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Mariel Hemingway: No Longer ‘Running From Crazy’
Posted By Meg Grant On November 1, 2013 @ 2:49 pm In Brain Health,Entertainment,Personal Health | Comments Disabled
The 51-year-old actress and granddaughter of Ernest Hemingway admits that she has spent most of her life terrified that the mental illness, addiction and suicidal tendencies suffered by so many of her family members—among others, her famous grandfather and sister Margaux both committed suicide—would be passed on to her.
Mariel Hemingway also admits matter-of-factly: “I suffered from depression most of my life—until I didn’t.” She found her way out not through psychotropic drugs.
“That’s not to say medication isn’t helpful for many,” she says. “Everybody has different chemical makeups. Schizophrenia needs to be treated a certain way. I’m just not a proponent of medication alone.”
For Hemingway, diet, exercise, meditation and a technology called “brain wave optimization” have helped her achieve mental balance.
“It’s a holistic approach,” she explains. But she also has found her way out by talking about her fears, her family legacy of mental illness, and her own depressive tendencies. To that end, she partnered with two-time Oscar-winning filmmaker Barbara Kopple to tell her story in the documentary Running From Crazy, in limited theatrical release this month (and scheduled to air on OWN in the spring). The title for the movie—a beautiful and moving examination of the impact of mental illness on a family—was Hemingway’s idea.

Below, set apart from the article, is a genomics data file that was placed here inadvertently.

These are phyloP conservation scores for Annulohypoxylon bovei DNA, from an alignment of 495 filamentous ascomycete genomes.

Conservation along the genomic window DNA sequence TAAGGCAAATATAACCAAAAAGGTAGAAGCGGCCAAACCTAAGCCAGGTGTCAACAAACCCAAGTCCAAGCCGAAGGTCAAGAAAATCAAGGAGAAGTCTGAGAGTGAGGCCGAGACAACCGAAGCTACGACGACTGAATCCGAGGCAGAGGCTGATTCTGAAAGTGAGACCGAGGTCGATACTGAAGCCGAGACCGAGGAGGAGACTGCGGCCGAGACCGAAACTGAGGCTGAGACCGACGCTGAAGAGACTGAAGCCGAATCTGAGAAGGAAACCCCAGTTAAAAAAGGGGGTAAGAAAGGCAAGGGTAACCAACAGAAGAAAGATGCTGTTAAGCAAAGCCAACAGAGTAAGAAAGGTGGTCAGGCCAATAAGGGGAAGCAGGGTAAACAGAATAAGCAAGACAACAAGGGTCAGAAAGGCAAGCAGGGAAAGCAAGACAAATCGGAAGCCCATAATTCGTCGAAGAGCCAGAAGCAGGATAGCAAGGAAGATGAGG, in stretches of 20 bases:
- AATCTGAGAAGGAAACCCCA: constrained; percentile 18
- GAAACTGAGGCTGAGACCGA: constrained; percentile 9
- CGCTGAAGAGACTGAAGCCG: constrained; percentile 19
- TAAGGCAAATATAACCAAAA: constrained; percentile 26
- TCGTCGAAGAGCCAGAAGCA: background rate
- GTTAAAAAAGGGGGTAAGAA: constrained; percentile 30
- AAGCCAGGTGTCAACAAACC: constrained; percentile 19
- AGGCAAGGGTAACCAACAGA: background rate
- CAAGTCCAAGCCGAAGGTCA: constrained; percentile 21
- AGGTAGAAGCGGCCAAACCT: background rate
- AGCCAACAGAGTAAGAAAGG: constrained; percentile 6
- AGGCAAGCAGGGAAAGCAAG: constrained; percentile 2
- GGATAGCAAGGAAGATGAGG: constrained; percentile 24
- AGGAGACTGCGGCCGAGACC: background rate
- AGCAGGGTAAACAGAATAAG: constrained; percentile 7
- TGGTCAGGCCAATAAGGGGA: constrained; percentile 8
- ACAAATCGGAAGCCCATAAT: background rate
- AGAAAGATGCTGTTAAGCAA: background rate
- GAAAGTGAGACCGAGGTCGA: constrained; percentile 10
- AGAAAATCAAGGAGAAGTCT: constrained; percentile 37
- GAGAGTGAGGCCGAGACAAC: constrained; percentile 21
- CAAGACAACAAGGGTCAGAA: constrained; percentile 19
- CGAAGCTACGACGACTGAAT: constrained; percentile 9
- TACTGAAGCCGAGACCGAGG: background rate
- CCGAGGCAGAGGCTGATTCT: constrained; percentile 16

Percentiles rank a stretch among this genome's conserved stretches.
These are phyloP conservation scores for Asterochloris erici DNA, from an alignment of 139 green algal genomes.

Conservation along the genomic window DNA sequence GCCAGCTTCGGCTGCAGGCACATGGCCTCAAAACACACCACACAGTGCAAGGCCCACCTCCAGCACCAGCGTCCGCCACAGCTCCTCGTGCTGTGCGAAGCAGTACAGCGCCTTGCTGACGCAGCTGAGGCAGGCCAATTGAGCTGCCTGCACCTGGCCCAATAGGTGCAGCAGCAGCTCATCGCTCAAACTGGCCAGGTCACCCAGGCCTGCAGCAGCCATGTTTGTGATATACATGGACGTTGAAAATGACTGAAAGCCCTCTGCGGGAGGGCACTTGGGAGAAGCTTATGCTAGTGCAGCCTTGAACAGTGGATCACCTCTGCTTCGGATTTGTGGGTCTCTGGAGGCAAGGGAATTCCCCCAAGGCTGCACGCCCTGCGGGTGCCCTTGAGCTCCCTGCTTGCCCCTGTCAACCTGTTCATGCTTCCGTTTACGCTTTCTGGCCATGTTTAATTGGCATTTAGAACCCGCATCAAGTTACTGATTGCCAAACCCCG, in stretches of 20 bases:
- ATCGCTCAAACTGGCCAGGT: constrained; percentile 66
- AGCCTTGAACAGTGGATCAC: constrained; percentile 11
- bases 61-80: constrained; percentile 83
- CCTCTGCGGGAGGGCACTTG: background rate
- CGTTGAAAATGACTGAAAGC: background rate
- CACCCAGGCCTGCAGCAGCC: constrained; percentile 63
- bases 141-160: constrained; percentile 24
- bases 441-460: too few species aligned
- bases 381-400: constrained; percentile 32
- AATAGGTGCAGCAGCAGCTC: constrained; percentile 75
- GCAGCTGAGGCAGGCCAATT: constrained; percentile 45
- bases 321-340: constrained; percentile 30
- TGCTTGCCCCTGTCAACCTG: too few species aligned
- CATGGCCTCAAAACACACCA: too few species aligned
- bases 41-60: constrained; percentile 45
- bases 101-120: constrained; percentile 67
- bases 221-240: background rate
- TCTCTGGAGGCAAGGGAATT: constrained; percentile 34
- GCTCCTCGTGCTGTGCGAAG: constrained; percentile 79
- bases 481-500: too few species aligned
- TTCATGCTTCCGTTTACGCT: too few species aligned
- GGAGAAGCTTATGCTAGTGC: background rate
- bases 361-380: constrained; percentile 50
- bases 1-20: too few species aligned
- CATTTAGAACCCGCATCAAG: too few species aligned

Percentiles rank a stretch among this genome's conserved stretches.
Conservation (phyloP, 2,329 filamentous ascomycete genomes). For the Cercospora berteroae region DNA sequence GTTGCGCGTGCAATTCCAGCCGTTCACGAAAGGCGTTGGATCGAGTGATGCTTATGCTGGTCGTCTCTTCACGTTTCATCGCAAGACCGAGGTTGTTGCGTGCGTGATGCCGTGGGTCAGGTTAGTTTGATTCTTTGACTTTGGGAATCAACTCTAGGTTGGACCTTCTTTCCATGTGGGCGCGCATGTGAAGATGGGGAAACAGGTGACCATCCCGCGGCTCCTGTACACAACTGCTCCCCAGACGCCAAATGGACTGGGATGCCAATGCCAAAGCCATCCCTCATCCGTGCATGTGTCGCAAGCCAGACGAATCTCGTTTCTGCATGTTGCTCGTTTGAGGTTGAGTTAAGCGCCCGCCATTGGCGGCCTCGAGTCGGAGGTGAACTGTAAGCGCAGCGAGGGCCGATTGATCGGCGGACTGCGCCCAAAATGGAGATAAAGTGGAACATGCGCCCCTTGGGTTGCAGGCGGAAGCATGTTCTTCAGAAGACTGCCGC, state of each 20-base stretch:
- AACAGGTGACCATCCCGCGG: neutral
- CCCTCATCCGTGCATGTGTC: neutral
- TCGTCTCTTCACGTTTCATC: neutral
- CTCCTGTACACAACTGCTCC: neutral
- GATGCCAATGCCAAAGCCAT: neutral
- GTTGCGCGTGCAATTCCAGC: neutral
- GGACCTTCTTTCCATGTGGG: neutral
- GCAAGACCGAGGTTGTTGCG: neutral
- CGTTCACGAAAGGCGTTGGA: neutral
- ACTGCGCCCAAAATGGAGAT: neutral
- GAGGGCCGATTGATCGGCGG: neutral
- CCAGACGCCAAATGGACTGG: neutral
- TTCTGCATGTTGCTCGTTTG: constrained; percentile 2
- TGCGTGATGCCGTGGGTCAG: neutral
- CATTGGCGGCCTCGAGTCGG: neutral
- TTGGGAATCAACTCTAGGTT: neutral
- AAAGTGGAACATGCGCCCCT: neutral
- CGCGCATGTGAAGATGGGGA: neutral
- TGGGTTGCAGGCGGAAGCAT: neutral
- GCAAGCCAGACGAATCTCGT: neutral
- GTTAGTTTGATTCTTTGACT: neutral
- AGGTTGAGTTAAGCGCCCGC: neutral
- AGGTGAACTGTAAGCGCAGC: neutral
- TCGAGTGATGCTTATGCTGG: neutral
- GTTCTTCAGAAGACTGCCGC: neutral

“We all come from some form of mental illness or dysfunction or imbalance,” Hemingway says. “We all have these stories, either in our own families or in people who are dear to us, but we don’t speak about it because there’s a tremendous fear about how you will be perceived if you talk about having depression. It’s what everyone is afraid of—being crazy. We’re running from crazy.”
Hemingway hopes that the documentary will help reduce the stigma of mental illness. “My parents didn’t speak about the suicides and mental illness in my family,” Hemingway says, “and I didn’t talk to my daughters about it because I mistakenly thought I was saving them from worrying about it. But doing this film enabled me to open up to them about the reality of our family, the heritage and the genetics. It enabled us to understand, and not be haunted by it.
“Creating a dialog on this issue is just hugely important for all of us, because then people can get help, then people can be heard, then people won’t feel isolated,” she concludes.
Having suffered from two lengthy periods of clinical depression myself in my lifetime, I can attest to that. In the depths of my darkness, what helped me most was admitting my pain to loved ones, and talking with others—or even knowing they were out there—who had been through something similar. For those who are out there now struggling, Running From Crazy will show you that you’re not alone, that mental illness can affect anyone, and that there is help available.
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